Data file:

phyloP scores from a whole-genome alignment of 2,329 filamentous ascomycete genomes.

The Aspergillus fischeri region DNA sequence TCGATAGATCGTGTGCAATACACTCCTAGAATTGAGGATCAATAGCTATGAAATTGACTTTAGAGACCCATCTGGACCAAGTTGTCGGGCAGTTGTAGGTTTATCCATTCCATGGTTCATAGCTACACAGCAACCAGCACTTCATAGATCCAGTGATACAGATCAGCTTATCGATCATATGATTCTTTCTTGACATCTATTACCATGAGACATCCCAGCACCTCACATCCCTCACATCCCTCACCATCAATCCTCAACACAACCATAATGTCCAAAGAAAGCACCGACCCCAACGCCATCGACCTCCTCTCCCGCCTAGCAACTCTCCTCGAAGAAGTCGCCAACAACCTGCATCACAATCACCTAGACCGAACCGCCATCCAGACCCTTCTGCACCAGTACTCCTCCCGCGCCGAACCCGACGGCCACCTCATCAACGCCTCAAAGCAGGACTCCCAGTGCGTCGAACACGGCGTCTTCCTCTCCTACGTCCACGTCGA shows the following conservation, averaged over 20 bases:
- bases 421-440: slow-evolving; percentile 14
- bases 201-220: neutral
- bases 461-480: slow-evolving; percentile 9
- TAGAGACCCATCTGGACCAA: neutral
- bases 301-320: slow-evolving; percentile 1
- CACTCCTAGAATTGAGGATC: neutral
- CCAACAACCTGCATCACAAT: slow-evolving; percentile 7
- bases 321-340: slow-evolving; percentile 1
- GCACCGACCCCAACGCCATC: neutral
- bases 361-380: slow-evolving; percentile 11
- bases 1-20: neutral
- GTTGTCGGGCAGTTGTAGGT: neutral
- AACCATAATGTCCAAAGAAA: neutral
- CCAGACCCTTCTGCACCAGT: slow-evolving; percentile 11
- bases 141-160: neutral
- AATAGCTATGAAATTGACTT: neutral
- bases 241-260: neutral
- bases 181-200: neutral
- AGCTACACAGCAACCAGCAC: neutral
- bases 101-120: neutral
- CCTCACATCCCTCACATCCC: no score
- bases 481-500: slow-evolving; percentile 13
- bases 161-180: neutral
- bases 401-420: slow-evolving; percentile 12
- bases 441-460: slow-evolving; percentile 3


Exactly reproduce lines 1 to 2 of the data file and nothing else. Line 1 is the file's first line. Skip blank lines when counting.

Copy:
phyloP scores from a whole-genome alignment of 2,329 filamentous ascomycete genomes.

The Aspergillus fischeri region DNA sequence TCGATAGATCGTGTGCAATACACTCCTAGAATTGAGGATCAATAGCTATGAAATTGACTTTAGAGACCCATCTGGACCAAGTTGTCGGGCAGTTGTAGGTTTATCCATTCCATGGTTCATAGCTACACAGCAACCAGCACTTCATAGATCCAGTGATACAGATCAGCTTATCGATCATATGATTCTTTCTTGACATCTATTACCATGAGACATCCCAGCACCTCACATCCCTCACATCCCTCACCATCAATCCTCAACACAACCATAATGTCCAAAGAAAGCACCGACCCCAACGCCATCGACCTCCTCTCCCGCCTAGCAACTCTCCTCGAAGAAGTCGCCAACAACCTGCATCACAATCACCTAGACCGAACCGCCATCCAGACCCTTCTGCACCAGTACTCCTCCCGCGCCGAACCCGACGGCCACCTCATCAACGCCTCAAAGCAGGACTCCCAGTGCGTCGAACACGGCGTCTTCCTCTCCTACGTCCACGTCGA shows the following conservation, averaged over 20 bases: